Politics provided plenty of entertainment during the quarter but looking back on the past three months, nothing much has really happened and the effect of politics on the financial markets have been ephemeral. President Trump firing FBI director Comey might have created a media firestorm and a sharp one-day drawdown in the equity markets but it may end up being a big fat “nothing burger” for the financial markets. Ditto for “Trumpcare” as the Senate’s version, fomented in secret, may not have enough Republican votes to pass and the President’s tax plan, detailed in all of one page.
Economic data released during the quarter was somewhat weak, headlined by an “advance” estimate for First Quarter 2017 GDP growth of just 0.7%, well below the consensus estimate of 1.0%. Projections have since been revised up to 1.4%, not too dissimilar to the average GDP growth of 1.9% and 1.6% in 2015 and 2016, respectively. The May nonfarm payroll number of 138,000 (compared to consensus estimates of 185,000) also proved disappointing during the quarter but again, that figure has since been revised upward to 152,000, not too dissimilar to the average of 226,000 and 187,000 in 2015 and 2016, respectively. The yield on the 10-Year Treasury Note fell for the second straight quarter from 2.396% to 2.302%.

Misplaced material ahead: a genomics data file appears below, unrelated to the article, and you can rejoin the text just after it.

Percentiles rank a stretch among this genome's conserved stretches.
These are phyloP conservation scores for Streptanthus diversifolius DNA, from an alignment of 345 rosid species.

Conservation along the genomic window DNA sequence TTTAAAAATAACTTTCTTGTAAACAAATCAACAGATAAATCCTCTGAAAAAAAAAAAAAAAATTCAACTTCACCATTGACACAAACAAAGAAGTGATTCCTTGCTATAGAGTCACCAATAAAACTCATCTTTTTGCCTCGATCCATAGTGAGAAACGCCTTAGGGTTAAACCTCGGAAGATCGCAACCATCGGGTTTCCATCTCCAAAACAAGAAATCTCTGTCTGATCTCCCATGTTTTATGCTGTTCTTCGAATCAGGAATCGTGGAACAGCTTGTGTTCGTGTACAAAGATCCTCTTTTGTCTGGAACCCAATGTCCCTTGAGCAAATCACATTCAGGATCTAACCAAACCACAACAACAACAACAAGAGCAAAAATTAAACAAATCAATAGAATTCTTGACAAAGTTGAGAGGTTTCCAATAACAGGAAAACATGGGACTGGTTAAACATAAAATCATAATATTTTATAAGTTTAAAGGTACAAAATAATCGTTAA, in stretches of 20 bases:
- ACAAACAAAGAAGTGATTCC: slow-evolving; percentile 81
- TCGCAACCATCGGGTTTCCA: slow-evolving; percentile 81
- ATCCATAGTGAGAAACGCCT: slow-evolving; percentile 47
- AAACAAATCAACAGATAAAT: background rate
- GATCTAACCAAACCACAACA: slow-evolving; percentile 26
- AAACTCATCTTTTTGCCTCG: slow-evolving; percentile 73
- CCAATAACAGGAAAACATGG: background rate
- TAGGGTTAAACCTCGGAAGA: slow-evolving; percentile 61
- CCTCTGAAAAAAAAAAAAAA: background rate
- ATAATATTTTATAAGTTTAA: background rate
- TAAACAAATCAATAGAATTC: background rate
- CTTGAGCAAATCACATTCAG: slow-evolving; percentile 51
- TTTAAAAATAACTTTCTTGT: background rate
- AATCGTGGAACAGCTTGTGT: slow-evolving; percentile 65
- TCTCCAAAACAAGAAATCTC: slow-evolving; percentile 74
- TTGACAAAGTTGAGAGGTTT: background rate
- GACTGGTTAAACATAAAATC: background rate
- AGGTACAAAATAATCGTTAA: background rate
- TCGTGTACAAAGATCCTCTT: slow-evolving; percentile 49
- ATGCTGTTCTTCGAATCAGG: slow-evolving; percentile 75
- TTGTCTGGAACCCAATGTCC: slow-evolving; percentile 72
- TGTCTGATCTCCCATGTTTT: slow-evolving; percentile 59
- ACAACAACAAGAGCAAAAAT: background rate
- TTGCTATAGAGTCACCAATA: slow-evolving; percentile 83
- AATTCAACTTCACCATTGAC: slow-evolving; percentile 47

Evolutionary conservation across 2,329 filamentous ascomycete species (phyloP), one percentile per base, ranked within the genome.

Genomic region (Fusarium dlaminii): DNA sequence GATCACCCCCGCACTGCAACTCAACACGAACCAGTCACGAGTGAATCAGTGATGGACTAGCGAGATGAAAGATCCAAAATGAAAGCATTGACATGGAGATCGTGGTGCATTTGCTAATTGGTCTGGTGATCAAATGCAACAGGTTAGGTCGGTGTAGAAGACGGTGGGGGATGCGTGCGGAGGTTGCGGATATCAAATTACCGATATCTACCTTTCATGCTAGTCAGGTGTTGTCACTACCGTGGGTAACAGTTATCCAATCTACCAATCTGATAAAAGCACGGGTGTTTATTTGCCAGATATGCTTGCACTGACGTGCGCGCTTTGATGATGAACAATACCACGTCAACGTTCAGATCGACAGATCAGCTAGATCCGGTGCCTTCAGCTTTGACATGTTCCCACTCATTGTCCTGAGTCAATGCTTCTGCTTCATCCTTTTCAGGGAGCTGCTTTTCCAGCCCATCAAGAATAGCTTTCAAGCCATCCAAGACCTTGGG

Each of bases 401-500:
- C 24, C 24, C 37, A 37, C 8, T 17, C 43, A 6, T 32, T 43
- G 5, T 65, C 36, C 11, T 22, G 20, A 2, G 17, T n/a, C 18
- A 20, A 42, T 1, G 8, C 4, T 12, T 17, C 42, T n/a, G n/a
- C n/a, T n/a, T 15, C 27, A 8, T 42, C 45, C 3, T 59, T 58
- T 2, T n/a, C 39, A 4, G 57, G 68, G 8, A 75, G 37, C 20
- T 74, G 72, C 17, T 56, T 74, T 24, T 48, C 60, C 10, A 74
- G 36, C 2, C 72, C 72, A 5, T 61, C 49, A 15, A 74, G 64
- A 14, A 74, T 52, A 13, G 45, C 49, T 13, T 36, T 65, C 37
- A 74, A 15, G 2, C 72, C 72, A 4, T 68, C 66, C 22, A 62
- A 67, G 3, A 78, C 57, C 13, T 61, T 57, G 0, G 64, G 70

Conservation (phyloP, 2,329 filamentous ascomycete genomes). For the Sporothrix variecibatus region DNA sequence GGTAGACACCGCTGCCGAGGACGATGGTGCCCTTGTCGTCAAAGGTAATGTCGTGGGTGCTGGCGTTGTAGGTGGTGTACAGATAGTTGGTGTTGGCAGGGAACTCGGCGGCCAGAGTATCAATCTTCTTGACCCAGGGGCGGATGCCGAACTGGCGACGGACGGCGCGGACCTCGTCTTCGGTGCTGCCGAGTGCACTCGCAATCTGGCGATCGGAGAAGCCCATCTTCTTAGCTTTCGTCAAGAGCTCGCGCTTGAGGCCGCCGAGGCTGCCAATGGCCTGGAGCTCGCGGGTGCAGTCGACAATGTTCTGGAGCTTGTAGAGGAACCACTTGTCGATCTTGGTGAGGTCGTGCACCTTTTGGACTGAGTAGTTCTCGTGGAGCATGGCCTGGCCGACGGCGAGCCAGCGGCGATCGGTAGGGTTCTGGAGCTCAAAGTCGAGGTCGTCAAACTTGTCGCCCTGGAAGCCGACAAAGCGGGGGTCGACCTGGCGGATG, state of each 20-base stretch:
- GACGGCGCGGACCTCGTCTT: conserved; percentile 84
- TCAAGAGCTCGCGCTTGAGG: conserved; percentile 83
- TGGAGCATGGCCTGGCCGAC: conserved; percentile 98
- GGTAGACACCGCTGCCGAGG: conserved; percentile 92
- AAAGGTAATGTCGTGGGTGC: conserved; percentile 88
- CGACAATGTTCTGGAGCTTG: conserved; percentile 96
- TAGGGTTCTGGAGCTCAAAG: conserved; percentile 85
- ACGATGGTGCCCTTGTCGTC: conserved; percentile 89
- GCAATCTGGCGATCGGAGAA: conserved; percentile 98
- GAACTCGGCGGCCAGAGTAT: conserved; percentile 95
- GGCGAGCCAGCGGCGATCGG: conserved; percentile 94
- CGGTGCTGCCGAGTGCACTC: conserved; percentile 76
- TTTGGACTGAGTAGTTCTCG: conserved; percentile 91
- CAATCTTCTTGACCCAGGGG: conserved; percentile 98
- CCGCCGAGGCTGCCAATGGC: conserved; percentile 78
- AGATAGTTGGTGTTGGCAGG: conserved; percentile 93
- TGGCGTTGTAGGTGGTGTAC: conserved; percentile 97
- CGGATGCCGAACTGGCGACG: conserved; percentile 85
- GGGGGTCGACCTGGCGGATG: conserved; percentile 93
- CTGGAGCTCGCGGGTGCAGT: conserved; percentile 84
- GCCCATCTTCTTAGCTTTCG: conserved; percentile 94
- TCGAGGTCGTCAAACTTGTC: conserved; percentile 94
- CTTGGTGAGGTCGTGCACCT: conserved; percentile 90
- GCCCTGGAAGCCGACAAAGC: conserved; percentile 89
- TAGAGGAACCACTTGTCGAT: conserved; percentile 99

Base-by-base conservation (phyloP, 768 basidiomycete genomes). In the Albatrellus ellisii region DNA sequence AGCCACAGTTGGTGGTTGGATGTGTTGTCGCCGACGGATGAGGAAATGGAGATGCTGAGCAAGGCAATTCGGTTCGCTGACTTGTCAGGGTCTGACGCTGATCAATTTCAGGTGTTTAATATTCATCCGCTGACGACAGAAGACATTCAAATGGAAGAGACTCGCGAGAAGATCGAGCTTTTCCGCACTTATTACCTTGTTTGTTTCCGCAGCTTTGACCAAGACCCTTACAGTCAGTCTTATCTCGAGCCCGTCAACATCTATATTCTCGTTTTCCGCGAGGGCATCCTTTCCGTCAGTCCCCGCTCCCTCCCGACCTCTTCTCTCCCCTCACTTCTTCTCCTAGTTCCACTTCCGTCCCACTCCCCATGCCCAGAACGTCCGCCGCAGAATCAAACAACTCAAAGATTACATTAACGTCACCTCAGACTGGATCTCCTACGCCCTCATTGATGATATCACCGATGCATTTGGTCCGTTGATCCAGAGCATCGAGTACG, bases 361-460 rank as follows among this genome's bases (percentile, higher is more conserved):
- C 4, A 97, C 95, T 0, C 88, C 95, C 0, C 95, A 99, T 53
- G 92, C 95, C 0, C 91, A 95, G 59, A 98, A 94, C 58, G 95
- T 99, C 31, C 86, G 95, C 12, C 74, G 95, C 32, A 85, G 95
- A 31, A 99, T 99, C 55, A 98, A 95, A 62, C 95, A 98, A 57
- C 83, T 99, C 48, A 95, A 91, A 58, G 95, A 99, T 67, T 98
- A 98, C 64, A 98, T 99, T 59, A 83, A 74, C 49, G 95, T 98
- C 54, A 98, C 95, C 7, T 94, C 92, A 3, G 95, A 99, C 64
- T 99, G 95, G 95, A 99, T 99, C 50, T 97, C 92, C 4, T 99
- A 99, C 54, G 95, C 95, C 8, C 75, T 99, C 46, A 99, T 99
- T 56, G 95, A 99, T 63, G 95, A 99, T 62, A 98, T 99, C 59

The Wilshire US REIT Index (“Index”) was up 1.8% in Second Quarter, underperforming both the S&P 500 and Russell 2000 Indices which advanced 3.1% and 2.5%, respectively. The majority of the constituents in the Index produced positive returns (66 out of the 118 constituents). The best performing REIT, Universal Health, was up 24.4% and the worst, DDR Corp., was down 26.1%.
In terms of relative performance by sectors, Second Quarter 2017 looked very similar to the First; REIT investors continued to exhibit skepticism about the pace of economic expansion in the US and rewarded those property types that have tenancies benefitting from secular demand (primarily driven by technology) like Industrial (e-commerce) and Industrial-Mixed (data/cloud deployment). Interestingly, among the short-duration property types, REIT investors favored Manufactured Housing and Apartments over Hotels, despite well-documented concerns about the over-supply of multifamily in the high-end markets in gateway cities.
To a certain extent, Apartment REITs (as well as other “core” property types like Office) may just be benefitting from the flight of capital away from anything Retail. With the announcement of the acquisition of Whole Foods Market by Amazon for $13.7 billion during the quarter, the last bastion of safety in retail and retail real estate seemed to have been swarmed by the e-commerce horde. To some eyes, the transaction can be interpreted as a validation of well-located grocery anchored shopping centers as a viable venue for “last-mile” delivery, however, REIT investors chose to see the glass as being half empty and continued to sell all three Retail sectors.